Rhetorical strategies discussed above allow us to better grasp the profound relationship be-tween communication, space and design represented in JCM, as it is an open rhetorical space of memory in which diverse people are brought together in honest dialogue of the past, present, and in collective struggle toward a better future, a future that Jim Crow ideology, images, and laws sought to prevent. In sum, JCM functions rhetorically to bring people together in solidarity, where Jim Crow culture and laws attempted to keep people apart. As a counter-museum, JCM creates spaces that promote communication, and the rhetorical function of JCM contributes to the devel-opment of the human condition, which includes recontextualizing, unpacking, and problematizing racistpropaganda through a moral lens.

Christopher A. House(Ph.D., University of Pittsburgh) is Assistant Professor of Communication Studies at Ithaca College and affiliate faculty in Culture and Communication and the Martin Luther King Scholars Program. He can be reached by email at [email protected].
1Logan Jaffee, “Confronting Racist Objects,” The New York Times, accessedDec. 9, 2015,
2Deborah F. Atwater and Sandra L. Herndon, “The Uses of Public Space as Cultural Communicator: How Muse-ums Reconstruct and Reconnect Culture and Memory,” in Understanding African American Rhetoric, ed. Ronald L. Jackson, et al. (New York: Routledge, 2003),69-84.
3Jennifer L. Eichstedt and Stephen Small, Representations of Slavery: Race and Ideology in Southern Plantation Museums(Washington, DC: Smithsonian Institution Press, 2002).
4Stacey Baker, Carol Motley and Geraldine Henderson, “From Despicable to Collectible: The Evolution of Collec-tive Memories for and the Value of Black Advertising Memorabilia,” Journal of Advertising, 33, no.3 (2014): 37-50.
5Jeffrey T. Nealon, “Refraining, Becoming-Black: Repetition and Difference in Amiri Baraka’s Blues People,” Symploké,6, no.1 (2005): 83-95.
6Amardo Rodriguez, Communication, Space and Design: The Integral Relationship between Communication and Design (Lanham, MD: Hamilton Books, 2005).
7Monica E. Patterson, “Teaching Tolerance through Objects of Hatred: The Jim Crow Museum of Racist Memora-bilia as ‘Counter-Museum,’” in Curating Difficult Knowledge, ed. E. Lehrer, et al. (New York: Palgrave Macmillan, 2011), 55-71
8“About Jim Crow,” accessed Jan 5, 2017,
9David Pilgrim, Understanding Jim Crow: Using Racist Memorabilia to Teach Tolerance and Promote Social Jus-tice. (Oakland, CA: Ferris State University and PM Press, 2015), 16.
10“About Jim Crow,” accessed Jan 5, 2017,
11Maurice Halbwachs, On Collective Memory (Chicago: University of Chicago Press, 1992); James Pennebaker, Paez Dario and Bernard Rimé, Collective Memory of PoliticalEvents: Social Psychological Perspectives (Mahwah, NJ: Lawrence Erlbaum Associates, 1997); Marouf Hasian, “Remembering and Forgetting the ‘“Final Solution”’: A Rhetorical Pilgrimage through the U.S. Holocaust Memorial Museum,” Critical Studies in Media Communication, 21, no.1 (2004): 64-92; Nicholas Paliewicz and Marouf Hasian, “Popular Memory at Ground Zero: A heterotopol-ogy of the National September 11 Memorial and Museum,” The International Journal of Media and Culture, 15, no. 1 (2017): 19-36.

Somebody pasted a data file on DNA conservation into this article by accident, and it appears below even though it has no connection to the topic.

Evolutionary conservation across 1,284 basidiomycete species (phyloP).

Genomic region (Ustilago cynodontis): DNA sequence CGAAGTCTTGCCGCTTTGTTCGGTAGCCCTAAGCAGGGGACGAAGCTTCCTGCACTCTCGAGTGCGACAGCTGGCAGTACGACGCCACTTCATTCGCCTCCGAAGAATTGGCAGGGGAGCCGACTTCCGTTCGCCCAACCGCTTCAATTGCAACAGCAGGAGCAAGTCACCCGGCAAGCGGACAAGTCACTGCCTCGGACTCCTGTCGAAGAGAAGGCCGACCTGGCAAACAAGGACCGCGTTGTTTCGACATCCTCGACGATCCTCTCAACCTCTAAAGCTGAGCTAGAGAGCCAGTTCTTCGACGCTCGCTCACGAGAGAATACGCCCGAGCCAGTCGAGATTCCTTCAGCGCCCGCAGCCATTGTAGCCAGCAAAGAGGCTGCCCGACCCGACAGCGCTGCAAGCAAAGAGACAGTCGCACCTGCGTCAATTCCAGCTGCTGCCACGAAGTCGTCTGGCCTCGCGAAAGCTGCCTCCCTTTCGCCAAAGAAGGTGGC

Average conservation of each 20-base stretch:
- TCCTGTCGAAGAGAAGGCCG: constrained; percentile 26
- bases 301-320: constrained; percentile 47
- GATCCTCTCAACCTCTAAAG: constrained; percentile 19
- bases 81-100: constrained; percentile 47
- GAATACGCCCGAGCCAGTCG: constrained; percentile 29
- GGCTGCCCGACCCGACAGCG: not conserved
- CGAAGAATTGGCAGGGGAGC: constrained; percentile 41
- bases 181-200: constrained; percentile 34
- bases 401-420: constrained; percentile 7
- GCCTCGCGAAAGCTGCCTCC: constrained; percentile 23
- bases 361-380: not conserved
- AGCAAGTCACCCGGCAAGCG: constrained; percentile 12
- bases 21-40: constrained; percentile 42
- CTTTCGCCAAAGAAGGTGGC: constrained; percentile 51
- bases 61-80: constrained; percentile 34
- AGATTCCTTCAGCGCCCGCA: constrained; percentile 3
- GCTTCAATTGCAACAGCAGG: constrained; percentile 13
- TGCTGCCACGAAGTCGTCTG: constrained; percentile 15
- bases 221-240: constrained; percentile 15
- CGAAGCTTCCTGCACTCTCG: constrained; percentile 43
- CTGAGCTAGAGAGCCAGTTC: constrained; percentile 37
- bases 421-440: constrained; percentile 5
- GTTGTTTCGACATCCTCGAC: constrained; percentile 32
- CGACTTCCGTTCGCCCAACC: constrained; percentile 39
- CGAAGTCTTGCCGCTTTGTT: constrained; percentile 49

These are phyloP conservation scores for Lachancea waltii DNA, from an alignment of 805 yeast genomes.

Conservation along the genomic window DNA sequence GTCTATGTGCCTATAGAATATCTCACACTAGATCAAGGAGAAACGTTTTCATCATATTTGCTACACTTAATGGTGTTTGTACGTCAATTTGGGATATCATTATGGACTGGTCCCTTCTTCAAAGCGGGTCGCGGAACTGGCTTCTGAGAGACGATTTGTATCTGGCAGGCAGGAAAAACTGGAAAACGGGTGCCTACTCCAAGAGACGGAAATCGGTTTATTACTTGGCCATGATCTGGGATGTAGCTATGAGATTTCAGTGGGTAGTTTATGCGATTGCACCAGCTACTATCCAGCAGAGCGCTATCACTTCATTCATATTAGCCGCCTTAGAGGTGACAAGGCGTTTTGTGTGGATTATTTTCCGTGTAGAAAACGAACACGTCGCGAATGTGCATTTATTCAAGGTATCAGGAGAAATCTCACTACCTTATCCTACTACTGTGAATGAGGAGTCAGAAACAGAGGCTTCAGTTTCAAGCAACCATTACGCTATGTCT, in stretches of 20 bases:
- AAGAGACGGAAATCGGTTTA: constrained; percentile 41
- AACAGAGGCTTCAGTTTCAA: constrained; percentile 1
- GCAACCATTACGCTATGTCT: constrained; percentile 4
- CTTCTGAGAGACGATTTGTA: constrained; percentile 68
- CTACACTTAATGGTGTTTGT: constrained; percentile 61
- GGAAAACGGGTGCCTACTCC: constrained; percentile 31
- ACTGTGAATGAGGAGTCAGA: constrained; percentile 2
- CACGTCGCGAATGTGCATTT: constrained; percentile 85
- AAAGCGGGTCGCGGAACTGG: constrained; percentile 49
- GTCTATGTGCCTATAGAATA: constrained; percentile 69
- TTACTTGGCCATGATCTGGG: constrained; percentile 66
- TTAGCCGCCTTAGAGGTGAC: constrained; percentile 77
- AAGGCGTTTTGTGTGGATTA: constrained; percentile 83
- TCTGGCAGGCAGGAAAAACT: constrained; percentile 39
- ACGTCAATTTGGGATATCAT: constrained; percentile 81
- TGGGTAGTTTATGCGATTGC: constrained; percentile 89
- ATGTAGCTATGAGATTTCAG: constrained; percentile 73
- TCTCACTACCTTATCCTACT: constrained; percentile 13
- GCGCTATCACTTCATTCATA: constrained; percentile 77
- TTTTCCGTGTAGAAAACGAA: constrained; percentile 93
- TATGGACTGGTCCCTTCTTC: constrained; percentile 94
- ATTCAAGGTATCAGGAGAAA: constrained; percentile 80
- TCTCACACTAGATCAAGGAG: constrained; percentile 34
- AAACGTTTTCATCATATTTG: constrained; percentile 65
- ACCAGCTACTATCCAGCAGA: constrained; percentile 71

12Greg Dickinson, Carole Blair and Brian L. Ott, ed., Places of Public Memory: The Rhetoric of Museums and Me-morials(Tuscaloosa: University of Alabama Press, 2010), 5-6.
13Dickenson, et al, Places of Public Memory, 5-6.
14Halbwachs, On Collective, 38-40.
15Eichstedt and Small, Representations,105.
16For example, see Amy Elizabeth Ansell, New Right, New Racism: Race and Reaction in the United States and Britain (New York: New York University Press, 1997).
17Eichstedt and Small, Representations, 147.
18Ansell,New Right, 7.
19Patricia Hill Collins, Black Feminist Thought: Knowledge, Consciousness, and the Politics of Empowerment(London: Routledge, 1991), 68.
20For example, see Andrea Burns, From Storefront to Monument: Tracing the Public History of the Black Museum Movement (Amherst: University of Massachusetts Press, 2013); Derrick Brooms, “Lest We Forget: Exhibiting (and Remembering) Slavery in African American Museums,” Journal of African American Studies 15, no. 2 (2011): 508-23.
21“Values,” accessed January15, 2017,
22Patterson, “Teaching,” 55.
23Patterson, “Teaching,” 56.

24Patterson, “Teaching,” 65.
25Patterson, “Teaching,” 66.
26Pilgrim, Understanding,25.
27Some questions asked by Pilgrim and the museum’s docents include: “What do you see?” “What do you see that makes you say that?” “what does this mean to you?” “can you see how someone would view this differently?” “what can I do to address racism?” and “what role have blacks played in perpetuating anti-Black caricatures and stereo-types?” and “is segregation alone racial line always indicative of racism?” For more questions that JCM asks, see Pilgrim, Understanding, 32-35.
28Pilgrim, Understanding, 34.
29Patterson, “Teaching,” 56.
30Baker, et al., “From Despicable,” 37-50.
31Michael Harris, “Memories and Memorabilia, Art and Identity: Is Aunt Jemima Really a Black Woman?” Third Text,12, no. 44 (1998): 25-42; Eric King Watts and Mark Orbe, “The Spectacular Consumption of ‘True’ African American Culture: ‘Whassup’ with the Budweiser Guys?” Critical Studies in Media Communication, 19, no.1, (2002): 1-20; David Procter, “The Dynamic Spectacle: Transforming Experiences into Social Forms of Commu-nity,” Quarterly Journal of Speech76 (1990): 117-133.